Jesus was the original feminist, according to the author, and he intended that the future of the church would be in the hands of Mary Magdalene. "She was the chalice that bore the royal bloodline of Jesus Christ." Mankind found God in sexual ecstasy and this pathway to God was contrary to the teaching of the church. To counter this claim the Vatican was in league with the Priory to prevent the true meaning of the Holy Grail being known and was willing to murder those who would reveal the truth. The church worked hard to demonize sex and recast it as a disgusting and sinful act. The greatest story ever told was changed into the greatest story ever sold.

The thesis of the book is nonsense, only fiction, as the author said, but it is an illustration of the attempts to undermine a religious basis of our society.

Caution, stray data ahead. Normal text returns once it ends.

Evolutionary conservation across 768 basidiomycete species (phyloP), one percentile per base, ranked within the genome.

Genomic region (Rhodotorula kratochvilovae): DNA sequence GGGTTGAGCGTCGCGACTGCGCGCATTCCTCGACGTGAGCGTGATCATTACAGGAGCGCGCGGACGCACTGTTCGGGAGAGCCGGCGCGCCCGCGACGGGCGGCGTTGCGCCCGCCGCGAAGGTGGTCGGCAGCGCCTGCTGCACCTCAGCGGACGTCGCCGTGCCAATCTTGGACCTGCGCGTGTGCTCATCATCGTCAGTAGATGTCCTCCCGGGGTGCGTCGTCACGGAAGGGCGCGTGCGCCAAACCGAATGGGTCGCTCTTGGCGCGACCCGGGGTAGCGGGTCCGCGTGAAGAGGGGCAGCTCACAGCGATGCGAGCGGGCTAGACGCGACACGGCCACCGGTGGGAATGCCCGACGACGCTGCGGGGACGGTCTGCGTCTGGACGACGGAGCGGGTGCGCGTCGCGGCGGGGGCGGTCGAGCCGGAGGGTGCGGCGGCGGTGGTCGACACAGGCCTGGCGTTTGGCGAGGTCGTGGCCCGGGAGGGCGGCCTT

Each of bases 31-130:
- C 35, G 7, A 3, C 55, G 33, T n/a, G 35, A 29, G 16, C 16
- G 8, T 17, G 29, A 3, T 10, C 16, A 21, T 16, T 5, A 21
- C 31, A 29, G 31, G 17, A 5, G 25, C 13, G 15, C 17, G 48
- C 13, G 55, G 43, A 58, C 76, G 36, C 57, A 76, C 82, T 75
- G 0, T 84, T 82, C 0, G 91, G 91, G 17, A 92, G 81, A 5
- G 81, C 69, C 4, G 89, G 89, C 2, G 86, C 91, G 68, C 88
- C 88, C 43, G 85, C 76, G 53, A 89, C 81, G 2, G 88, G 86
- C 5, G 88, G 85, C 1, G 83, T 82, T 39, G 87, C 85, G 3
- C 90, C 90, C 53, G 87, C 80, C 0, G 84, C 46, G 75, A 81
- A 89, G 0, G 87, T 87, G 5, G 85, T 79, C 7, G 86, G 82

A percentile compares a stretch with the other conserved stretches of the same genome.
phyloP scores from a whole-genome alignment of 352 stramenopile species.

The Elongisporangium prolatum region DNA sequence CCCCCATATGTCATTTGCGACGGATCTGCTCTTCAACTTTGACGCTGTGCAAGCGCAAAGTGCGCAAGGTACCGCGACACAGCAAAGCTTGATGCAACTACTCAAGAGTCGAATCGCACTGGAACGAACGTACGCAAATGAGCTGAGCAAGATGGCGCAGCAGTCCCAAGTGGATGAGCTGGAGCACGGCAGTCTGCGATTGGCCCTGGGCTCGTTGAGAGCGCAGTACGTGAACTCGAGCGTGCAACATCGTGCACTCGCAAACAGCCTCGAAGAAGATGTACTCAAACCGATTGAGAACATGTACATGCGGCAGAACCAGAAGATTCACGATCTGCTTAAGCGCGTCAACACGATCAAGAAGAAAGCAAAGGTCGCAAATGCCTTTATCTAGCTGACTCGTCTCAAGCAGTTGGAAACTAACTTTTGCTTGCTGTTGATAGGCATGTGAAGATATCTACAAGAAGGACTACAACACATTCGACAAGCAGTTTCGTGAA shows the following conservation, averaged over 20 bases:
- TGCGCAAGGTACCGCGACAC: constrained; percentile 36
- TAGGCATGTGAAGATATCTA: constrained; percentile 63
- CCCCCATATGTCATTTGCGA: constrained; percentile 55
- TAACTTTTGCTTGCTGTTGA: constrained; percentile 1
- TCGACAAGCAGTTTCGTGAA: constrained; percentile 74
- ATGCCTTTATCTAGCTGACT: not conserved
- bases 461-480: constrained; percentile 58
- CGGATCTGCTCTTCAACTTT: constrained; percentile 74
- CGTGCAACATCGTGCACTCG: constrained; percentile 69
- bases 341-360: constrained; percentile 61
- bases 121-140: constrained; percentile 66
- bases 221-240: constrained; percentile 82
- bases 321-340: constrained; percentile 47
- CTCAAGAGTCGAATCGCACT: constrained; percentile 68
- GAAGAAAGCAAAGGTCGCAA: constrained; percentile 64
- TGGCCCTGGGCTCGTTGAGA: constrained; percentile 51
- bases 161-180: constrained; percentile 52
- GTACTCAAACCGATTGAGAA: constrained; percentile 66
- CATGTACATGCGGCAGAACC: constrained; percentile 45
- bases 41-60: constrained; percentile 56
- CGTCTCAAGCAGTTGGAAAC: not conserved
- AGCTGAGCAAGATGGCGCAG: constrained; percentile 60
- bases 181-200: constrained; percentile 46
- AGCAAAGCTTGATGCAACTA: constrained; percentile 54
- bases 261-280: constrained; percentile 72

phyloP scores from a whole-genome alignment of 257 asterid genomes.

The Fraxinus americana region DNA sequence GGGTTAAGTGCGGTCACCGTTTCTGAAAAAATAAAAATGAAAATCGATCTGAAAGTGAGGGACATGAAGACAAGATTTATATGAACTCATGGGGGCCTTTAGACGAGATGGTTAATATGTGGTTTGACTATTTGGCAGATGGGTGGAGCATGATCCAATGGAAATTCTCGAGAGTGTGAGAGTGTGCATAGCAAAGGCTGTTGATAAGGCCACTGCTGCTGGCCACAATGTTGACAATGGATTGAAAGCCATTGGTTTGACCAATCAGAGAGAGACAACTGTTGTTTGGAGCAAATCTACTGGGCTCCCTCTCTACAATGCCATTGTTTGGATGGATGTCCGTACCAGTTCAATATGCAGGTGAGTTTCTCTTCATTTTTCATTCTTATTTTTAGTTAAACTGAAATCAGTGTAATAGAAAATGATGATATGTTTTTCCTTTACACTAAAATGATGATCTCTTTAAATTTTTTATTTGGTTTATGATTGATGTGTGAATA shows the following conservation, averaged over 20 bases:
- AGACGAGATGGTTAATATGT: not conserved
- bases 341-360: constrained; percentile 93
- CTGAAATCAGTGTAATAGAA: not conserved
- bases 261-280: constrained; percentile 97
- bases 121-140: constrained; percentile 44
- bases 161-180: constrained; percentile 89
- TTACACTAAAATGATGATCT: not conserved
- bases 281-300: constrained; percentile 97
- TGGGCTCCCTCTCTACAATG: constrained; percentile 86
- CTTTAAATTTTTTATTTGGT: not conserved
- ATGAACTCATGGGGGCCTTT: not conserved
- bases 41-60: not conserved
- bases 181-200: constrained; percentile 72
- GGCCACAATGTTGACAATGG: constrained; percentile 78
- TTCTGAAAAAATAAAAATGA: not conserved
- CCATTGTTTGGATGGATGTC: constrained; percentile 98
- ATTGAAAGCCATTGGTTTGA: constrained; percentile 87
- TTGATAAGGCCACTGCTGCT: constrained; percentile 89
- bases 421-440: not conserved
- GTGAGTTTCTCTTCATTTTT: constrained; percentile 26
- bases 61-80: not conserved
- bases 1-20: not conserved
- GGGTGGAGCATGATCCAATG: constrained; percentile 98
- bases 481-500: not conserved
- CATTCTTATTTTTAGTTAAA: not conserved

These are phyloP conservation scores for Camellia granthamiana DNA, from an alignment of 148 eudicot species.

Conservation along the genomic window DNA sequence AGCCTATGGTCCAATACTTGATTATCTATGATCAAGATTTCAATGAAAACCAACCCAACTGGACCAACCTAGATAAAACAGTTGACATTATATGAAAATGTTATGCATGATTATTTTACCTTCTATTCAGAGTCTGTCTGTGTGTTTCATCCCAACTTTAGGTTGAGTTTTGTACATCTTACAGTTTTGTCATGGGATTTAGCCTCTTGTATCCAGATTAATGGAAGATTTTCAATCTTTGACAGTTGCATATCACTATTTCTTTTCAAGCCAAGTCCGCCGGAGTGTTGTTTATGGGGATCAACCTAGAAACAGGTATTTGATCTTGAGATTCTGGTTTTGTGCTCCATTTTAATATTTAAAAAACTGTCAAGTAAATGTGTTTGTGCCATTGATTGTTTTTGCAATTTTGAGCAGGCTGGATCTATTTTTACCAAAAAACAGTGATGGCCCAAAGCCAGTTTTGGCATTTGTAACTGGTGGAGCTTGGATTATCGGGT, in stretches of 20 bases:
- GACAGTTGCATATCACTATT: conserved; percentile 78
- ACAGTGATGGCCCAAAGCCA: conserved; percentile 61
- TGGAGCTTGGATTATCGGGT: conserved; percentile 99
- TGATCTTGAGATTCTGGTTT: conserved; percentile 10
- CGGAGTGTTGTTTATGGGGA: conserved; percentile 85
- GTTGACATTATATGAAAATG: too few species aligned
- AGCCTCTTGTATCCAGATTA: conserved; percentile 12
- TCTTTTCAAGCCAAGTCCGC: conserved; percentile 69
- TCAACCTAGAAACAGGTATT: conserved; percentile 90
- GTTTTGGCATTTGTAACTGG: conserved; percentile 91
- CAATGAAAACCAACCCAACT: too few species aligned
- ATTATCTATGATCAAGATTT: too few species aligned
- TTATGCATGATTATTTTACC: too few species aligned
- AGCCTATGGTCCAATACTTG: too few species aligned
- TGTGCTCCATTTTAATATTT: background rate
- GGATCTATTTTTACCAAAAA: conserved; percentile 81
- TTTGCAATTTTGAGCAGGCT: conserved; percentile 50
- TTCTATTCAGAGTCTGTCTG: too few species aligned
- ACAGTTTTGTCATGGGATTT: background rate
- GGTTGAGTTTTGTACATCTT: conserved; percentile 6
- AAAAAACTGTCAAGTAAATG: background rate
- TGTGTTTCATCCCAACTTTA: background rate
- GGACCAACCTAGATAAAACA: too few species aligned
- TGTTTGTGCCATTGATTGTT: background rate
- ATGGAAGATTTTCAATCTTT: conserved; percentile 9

The author is correct in saying the Christian church was established by Emperor Constantine in 325 A.D. Constantine was handsome, brave, energetic, and a superb statesman, but his empire was decaying and he was determined to save it. He was ruthless in the pursuit of his goals. He executed his son for insubordination, and his wife for reasons that are not clear. The Roman state used religion to maintain morality, but none believed in the old gods. Sex ran riot in freedom while political liberty decayed. Many religions tried to fill the need, but none were adequate. Constantine decided that the Christian religion was best suited for the empire's needs, if he could stop the leaders from arguing about silly details. He called a council and made the bishops and lesser clergy agree in what we call the Nicene Creed. If the empire were to be saved, it had to have a creed all agreed to accept. He had his way and became a half-sincere Christian, never forgetting that the salvation of the empire was of first importance. The Nicene Creed repeated in churches today modified the original creed of 325, but only in detail.